Every once in awhile…as Gerard unlocks the museum for the day…a mystery package greets him–a box, a bag, and once, a beautiful cast iron bell. It is always fun to see what treasures someone has left for our collection.
I remember in the past some historic photography. Photographs are special, especially if they are from historic collections. Photography was expensive, and traveled out of the Civil War era by famous studio photographer, Matthew Brady and his crews. It took awhile for photographs to reach the rural Midwest and many folks could not afford the traveling photo sessions. So, whenever we receive historic photographs, it is a special gift to our site. Please remember to print some of your digital photographs periodically, and LABEL THEM. Whenever we receive photos with labels, it is an additional bonus.
Recently, there was an eclectic container of books left at the door, and they were awesome. Firstly, there was an early LCMS Hymnal addition, not previously in our collection.
In that mysterious donor collection was additional unusual titles, such as an early copy of, The Theories of Cosmotology. My favorite piece in the mystery collection was the 1959 edition of the Pillsbury Cookbook.
It is special because it was edited by Ann Pillsbury, a fictitious character created to represent “every woman” in 1944. The 1959 special edition cookbook is a large compilation of the first 10 years of the Pillsbury “Bake Off.” In the 1950’s, the new modern kitchen ruled the home. I noted that many of the winning recipes had clever names. The quick bread recipes caught my eye, and I copied this one, for “Magic Molasses Bread.” It was tempting to try something with the word “Magic” in the title. My Mom, Carolyn Taylor, made it for us this week. We enjoyed a slice with our breakfast for several days. It was simply delicious. A warm slice of quick bread with coffee is a special winter treat.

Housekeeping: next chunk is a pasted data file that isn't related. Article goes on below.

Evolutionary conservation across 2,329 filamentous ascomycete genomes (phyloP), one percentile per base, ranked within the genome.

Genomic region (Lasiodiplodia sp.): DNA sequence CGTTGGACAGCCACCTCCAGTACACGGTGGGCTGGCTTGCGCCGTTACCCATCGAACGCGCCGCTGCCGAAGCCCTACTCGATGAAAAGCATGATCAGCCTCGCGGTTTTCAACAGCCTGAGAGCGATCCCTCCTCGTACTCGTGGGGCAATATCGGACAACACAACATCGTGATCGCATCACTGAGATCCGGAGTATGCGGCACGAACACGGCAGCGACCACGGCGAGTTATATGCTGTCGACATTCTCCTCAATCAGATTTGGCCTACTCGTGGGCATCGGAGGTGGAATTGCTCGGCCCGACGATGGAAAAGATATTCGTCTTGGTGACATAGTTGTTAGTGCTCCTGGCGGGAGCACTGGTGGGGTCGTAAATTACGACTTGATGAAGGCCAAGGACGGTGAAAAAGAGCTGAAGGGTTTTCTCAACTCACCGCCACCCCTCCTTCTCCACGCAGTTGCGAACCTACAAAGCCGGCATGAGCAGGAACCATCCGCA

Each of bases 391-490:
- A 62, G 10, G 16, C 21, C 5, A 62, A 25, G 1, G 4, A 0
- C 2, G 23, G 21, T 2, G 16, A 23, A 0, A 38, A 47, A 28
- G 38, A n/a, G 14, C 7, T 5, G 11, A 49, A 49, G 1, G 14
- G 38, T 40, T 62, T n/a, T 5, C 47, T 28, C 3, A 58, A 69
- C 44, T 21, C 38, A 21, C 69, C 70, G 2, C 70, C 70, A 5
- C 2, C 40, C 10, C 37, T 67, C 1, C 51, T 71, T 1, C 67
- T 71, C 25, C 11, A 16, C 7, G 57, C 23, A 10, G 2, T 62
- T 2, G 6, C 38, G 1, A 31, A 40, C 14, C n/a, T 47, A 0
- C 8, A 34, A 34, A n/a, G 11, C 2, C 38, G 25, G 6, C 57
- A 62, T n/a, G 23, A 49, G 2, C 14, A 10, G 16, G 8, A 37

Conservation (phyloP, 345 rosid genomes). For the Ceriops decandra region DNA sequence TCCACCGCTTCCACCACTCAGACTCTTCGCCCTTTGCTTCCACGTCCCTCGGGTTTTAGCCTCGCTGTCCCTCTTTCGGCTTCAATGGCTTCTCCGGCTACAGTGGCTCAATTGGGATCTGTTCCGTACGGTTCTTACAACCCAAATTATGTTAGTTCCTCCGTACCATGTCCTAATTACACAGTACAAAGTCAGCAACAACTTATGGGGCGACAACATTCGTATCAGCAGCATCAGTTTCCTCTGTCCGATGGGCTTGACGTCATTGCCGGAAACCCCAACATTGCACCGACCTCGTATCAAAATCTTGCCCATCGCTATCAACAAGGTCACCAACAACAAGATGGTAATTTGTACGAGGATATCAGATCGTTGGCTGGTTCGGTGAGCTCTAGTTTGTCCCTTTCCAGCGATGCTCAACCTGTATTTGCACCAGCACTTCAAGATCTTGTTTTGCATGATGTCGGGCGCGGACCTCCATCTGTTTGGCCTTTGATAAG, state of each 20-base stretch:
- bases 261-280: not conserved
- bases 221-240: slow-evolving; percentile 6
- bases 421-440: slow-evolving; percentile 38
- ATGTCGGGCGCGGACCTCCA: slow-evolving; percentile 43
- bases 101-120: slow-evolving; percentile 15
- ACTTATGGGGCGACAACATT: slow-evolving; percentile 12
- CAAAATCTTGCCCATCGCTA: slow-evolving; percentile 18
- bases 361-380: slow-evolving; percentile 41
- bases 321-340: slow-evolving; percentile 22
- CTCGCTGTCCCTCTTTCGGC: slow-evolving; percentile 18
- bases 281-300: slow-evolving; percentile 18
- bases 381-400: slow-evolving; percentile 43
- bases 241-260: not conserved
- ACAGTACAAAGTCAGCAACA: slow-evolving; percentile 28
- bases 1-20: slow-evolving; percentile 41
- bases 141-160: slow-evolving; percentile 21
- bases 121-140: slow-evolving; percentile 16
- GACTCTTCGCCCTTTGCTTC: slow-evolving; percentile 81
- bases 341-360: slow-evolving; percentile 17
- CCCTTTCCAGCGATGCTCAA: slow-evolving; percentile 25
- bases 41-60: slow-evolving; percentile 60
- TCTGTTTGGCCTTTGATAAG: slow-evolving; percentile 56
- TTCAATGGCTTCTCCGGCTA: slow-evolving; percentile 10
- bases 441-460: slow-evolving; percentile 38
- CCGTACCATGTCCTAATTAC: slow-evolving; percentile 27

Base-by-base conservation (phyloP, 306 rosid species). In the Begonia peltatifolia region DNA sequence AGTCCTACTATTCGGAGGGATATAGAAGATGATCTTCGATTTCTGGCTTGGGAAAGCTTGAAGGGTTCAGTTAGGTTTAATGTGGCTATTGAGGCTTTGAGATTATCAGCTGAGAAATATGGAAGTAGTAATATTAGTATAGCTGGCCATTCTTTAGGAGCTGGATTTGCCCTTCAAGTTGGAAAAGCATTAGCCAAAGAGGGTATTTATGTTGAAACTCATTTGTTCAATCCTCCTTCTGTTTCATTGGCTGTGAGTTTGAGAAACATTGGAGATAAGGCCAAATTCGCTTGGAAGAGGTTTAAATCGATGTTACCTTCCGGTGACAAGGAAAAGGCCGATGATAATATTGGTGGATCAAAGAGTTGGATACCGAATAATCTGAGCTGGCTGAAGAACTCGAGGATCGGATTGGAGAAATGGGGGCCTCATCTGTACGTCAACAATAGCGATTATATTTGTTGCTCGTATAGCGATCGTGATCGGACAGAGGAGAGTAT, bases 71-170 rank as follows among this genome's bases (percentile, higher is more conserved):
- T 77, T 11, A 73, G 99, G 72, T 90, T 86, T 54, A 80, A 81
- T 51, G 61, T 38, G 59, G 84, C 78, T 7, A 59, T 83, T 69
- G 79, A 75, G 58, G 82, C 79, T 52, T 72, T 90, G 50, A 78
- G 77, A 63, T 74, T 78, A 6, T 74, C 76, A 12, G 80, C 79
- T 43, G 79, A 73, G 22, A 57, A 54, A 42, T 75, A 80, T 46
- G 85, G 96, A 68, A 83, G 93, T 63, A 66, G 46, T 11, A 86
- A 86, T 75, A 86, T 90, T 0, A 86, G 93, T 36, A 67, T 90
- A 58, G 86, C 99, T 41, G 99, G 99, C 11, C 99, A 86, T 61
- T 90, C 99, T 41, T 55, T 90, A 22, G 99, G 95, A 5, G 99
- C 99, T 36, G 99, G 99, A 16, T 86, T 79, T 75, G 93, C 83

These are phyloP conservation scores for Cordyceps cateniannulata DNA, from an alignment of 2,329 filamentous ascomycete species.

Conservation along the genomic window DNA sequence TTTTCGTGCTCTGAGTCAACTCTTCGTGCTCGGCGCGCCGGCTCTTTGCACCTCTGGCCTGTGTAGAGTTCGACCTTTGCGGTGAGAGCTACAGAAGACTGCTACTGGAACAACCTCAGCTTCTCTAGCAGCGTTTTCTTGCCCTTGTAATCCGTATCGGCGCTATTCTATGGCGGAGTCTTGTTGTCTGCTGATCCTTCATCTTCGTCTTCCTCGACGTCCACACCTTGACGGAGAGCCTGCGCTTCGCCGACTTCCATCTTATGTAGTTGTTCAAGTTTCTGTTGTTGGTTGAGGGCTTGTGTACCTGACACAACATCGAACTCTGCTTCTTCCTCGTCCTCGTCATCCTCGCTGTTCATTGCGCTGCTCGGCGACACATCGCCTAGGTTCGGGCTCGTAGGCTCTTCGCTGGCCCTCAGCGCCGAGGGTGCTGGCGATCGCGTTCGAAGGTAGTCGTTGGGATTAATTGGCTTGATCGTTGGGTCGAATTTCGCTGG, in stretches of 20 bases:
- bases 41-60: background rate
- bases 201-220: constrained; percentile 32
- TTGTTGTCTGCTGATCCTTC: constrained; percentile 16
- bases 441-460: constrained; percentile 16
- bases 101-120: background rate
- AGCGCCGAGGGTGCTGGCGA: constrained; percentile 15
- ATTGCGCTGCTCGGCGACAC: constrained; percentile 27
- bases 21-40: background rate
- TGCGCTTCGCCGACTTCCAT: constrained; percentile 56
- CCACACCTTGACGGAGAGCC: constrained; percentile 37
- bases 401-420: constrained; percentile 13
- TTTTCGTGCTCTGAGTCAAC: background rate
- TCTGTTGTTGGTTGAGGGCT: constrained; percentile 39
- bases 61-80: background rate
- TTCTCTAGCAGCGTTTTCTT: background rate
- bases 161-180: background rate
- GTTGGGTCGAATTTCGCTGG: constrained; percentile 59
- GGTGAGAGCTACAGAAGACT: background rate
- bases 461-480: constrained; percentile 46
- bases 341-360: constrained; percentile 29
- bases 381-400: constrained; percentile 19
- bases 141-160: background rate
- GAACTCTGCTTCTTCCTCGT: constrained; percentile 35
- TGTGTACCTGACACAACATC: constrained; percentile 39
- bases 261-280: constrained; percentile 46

I enjoyed looking at this vintage era of cookbook history so much, that Doc ordered a copy for us to add to our collection from a vintage book site. As a historic side note, the non-fiction founder of the Pillsbury Company was Charles Alfred Pillsbury of Minneapolis. He founded the company with his uncle in 1869. Charles was also a state senator. He developed his flour business to hold a place as top flour industry in the world. He invented a new process of milling wheat with steel rollers instead of the traditional stone grinding process. The steel rollers made it possible to use, the typically difficult to mill, hard spring wheat, creating a high quality flour.
Our next venture from the new/old Pillsbury cookbook will be “Ring-a-Lings,” a twisted yeast bread with orange rind and an orange juice glaze–the Grand Prize yeast bread winner in 1959, by Bertha Jorgensen, of Portland, Oregon. They might be a yummy morning treat at the Museum for Warren’s 70th birthday on Wednesday.
I hope the donor of this wonderful collection of books will step forward, so I can properly thank them. The collection has brought us quite a bit of deep mid-winter joy, and some fun historic research.
Come and see us, Carla Jordan